A new study by Dr. Keisuke Suzuki, Professor Anil Seth, and colleagues at the Sackler Centre – published in the journalNeuropsychologia - now shows that external visualization of one’s heartbeat can influence what we experience as our own body.
The team used a unique combination of heartbeat monitoring and augmented reality to implement a ‘cardio-visual’ version of the rubber hand illusion. Participants wore a ‘head mounted display’ through which they saw a virtual-reality version of their own hand projected in front of them, while their real hand remained hidden out of view. The virtual hand was made to pulse to red and back either in-time or out-of-time with their heartbeat.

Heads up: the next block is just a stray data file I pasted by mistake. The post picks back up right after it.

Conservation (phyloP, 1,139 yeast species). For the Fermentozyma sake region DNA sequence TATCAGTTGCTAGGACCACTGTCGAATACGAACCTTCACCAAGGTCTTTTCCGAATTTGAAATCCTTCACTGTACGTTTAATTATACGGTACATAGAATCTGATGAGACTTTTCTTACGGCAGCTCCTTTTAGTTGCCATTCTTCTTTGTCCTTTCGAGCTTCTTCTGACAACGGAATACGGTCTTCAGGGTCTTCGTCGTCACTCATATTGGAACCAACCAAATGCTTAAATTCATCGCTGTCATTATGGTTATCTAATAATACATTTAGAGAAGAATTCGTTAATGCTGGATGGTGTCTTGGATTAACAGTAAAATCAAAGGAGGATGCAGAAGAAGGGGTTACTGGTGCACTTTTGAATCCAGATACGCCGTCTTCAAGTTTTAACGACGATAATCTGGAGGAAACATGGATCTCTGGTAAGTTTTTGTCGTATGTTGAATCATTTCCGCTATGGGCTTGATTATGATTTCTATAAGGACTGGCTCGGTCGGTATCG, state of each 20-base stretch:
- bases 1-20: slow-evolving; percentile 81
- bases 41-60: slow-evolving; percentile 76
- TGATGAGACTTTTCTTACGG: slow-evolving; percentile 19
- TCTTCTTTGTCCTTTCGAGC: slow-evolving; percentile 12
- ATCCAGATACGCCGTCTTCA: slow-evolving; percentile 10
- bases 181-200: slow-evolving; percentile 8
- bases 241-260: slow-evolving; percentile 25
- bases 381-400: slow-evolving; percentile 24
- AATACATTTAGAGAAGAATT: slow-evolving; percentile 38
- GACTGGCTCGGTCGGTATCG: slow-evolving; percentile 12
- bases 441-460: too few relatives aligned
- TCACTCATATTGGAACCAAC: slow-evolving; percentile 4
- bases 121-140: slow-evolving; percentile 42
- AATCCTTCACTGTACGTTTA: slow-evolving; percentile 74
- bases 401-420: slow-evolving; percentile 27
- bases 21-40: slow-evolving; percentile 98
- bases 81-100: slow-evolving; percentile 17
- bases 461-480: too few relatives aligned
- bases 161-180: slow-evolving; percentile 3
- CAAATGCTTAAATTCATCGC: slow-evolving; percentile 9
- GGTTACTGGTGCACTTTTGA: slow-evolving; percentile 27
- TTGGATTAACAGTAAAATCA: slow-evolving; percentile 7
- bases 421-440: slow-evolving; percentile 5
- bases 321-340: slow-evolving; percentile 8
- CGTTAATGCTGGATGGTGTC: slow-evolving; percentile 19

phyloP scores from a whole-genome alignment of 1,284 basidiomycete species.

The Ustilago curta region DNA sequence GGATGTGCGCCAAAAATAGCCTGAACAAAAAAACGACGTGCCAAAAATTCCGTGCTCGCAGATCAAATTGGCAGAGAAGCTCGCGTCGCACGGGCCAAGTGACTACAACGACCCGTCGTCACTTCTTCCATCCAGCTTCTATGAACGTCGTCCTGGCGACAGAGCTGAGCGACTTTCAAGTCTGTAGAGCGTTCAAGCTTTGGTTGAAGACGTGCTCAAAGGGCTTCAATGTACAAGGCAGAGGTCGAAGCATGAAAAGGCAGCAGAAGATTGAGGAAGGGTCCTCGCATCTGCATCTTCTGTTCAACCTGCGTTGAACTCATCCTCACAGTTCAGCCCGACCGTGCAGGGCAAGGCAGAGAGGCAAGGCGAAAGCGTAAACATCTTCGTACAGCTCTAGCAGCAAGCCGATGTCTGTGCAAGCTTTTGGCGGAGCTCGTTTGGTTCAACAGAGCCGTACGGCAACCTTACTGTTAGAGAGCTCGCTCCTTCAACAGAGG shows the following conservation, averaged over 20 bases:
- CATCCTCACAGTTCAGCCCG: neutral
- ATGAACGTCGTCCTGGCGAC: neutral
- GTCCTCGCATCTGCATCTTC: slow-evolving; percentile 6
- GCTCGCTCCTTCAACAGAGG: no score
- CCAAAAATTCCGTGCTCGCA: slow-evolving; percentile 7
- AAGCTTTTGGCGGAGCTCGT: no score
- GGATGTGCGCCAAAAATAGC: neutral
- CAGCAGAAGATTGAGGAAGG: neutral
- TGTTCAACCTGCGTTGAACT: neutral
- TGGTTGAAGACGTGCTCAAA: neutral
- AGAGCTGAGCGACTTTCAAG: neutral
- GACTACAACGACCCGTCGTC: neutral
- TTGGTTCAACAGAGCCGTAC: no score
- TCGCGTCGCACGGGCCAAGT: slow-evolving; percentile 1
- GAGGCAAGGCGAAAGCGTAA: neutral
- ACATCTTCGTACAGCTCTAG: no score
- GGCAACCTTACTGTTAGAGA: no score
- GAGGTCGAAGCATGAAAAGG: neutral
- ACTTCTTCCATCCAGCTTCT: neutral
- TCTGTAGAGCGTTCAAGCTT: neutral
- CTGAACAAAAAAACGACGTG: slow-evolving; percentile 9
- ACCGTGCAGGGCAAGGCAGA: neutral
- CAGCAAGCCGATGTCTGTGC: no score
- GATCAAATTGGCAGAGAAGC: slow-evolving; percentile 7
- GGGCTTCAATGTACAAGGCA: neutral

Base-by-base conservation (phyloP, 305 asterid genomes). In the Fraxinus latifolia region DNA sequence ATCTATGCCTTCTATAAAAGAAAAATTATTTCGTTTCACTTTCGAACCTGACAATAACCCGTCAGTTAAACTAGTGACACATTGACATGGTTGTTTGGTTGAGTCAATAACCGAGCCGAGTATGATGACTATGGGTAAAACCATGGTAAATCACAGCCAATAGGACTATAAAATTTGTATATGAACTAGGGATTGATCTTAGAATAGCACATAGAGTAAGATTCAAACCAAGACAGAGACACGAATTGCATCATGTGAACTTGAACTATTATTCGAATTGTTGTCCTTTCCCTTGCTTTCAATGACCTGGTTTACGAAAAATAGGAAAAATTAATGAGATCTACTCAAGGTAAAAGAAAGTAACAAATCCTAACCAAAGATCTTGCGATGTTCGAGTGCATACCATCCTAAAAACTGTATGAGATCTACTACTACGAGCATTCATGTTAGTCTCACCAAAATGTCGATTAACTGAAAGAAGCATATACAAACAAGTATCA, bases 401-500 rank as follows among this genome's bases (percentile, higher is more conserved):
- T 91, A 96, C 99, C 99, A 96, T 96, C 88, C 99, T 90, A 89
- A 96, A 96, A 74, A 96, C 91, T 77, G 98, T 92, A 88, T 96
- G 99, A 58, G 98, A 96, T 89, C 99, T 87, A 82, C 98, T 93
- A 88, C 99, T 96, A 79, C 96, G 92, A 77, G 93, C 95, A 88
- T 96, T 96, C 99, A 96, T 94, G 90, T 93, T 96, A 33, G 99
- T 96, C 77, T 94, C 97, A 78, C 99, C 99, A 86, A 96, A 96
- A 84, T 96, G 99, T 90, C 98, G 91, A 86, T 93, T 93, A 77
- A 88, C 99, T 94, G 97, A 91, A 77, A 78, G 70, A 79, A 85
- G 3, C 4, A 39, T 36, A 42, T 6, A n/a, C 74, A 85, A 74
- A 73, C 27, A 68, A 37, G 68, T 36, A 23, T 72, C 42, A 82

The researchers found that the virtual hand was more likely to be experienced as part of a person’s body when the ‘cardio-visual’ feedback was aligned with the actual heartbeat, than when it was misaligned. This shows that the brain integrates its perception of the body from the outside with its perception from the inside, in determining what is experienced as its body.